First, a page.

Trump uses executive orders to impose hiring and regulatory freezes
24 January 2017
In the first days of his presidency, Donald Trump has issued a series of executive orders and memoranda that outline his administration’s far-right agenda: economic nationalism and war abroad; attacks on living standards and democratic rights at home.
On Friday, immediately following his inauguration, Trump issued an executive order weakening the Affordable Care Act, also known as Obamacare. The order, titled “Executive Order Minimizing the Economic Burden of the Patient Protection and Affordable Care Act Pending Repeal,” directs the Department of Health and Human Services and other federal agencies involved in the ACA’s administration, to the greatest extent possible under the law, to “waive, defer, grant exemptions from, or delay” any part of the act that imposes financial burdens on states, insurance corporations, pharmaceuticals, HMOs, or individual health care consumers.
The ACA was not a social reform, as the Obama administration and its allies presented it, but pro-corporate legislation designed to shift the burden of health care onto workers, while providing new revenue streams for the insurance giants. But Trump has cynically exploited widespread popular disillusionment with Obamacare to attack it from the right. It is not clear what portions of the ACA will be preserved, if any, but those measures that were designed to provide some pretense of concern for workers—such as that barring insurers from refusing policies to individuals with preexisting medical conditions—will be scrapped.
Also on Friday, Trump issued an executive memorandum designed to hold up all federal regulations that were in the process of implementation in the Obama administration. It instructs all heads of all federal agencies to clear any new regulation not yet published or implemented with “a department or agency head appointed or designated by the President after noon on January 20, 2017.”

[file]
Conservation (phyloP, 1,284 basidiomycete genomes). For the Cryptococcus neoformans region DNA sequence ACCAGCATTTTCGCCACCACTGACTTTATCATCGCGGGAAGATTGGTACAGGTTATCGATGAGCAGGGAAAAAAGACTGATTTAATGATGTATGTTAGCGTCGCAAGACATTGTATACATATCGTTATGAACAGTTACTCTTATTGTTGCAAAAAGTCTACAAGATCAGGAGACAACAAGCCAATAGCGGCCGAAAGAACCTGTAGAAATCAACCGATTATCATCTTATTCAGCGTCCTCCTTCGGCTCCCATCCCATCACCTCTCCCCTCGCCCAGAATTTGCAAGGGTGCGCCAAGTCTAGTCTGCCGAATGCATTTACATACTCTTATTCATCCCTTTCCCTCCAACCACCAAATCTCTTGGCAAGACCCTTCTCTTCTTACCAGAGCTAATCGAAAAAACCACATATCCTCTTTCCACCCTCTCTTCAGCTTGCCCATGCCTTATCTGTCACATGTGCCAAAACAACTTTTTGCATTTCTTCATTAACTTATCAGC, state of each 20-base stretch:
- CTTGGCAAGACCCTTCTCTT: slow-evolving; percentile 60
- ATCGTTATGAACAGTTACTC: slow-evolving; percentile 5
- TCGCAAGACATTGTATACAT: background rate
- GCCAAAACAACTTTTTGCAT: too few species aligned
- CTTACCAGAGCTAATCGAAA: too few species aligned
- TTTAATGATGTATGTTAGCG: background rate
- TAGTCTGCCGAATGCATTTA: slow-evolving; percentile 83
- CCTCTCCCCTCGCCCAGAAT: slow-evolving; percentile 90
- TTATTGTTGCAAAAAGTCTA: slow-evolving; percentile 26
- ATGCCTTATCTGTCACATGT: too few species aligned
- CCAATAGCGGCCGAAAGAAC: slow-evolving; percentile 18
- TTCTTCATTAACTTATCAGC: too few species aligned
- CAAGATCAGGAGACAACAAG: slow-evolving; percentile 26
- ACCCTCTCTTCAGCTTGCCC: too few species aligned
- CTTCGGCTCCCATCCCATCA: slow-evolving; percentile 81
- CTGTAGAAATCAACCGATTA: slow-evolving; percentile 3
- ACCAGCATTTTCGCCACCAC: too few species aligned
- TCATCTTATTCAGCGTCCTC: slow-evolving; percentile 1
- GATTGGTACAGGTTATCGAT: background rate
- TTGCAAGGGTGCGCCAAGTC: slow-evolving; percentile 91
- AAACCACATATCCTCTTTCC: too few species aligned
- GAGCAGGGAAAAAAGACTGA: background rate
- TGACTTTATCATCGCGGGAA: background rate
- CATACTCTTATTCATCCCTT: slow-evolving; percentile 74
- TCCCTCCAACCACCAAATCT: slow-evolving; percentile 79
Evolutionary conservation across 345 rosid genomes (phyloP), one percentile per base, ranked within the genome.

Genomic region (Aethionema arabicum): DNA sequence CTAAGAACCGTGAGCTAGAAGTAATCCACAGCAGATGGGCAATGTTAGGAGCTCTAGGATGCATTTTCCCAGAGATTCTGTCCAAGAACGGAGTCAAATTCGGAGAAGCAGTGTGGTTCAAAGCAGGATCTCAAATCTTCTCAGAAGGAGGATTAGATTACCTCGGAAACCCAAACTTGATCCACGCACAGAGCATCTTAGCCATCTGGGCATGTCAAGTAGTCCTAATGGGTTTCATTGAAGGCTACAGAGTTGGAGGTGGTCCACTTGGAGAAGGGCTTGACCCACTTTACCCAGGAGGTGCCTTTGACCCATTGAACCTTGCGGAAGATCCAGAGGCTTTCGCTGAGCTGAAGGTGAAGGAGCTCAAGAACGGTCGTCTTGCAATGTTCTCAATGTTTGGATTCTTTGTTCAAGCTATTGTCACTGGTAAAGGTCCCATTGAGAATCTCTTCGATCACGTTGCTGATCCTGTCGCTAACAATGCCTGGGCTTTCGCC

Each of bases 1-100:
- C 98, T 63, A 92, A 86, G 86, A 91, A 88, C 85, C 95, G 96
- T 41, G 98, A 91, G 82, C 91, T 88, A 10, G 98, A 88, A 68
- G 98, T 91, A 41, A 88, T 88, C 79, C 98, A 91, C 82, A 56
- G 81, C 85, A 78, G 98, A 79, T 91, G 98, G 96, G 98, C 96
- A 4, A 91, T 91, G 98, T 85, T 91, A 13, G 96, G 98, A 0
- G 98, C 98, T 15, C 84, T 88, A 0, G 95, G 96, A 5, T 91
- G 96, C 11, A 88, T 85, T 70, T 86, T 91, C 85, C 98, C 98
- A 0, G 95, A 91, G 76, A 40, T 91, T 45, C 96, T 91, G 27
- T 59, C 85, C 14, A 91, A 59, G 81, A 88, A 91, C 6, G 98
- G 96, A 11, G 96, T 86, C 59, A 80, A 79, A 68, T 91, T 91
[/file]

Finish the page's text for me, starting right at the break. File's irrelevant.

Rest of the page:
On Monday morning, Trump signed three more orders, this time defined as executive memoranda, in front of media and administration officials in the Oval Office.
The first scuttles US entry into the 12-nation Trans-Pacific Partnership (TPP). Promoted by the Obama administration, the TPP would have created a massive free trade zone to isolate China and drive down the wages of US workers.
However, Trump’s scrapping of the TPP actually represents an intensification of Washington’s rivalry with China. Trump will “negotiate” with Beijing through the threat of war—both economic and military. Meanwhile, Trump’s claim that his “America First” policies will be “a great thing for American workers” is a bald lie. His intention is to lift all restraints on the exploitation of American workers, as his freeze on all federal regulation makes clear.
Trump’s real attitude toward helping American workers was revealed by the second order he signed on Monday, imposing a hiring ban on all federal agencies. The ban on new hires comes under conditions in which the US labor force participation rate stands at about 62 percent, a low not seen since the mid-1970s, prior to the mass entry of women into the workforce. It puts the lie to Trump’s claims, frequently made on the campaign trail, that he would rebuild America’s crumbling infrastructure.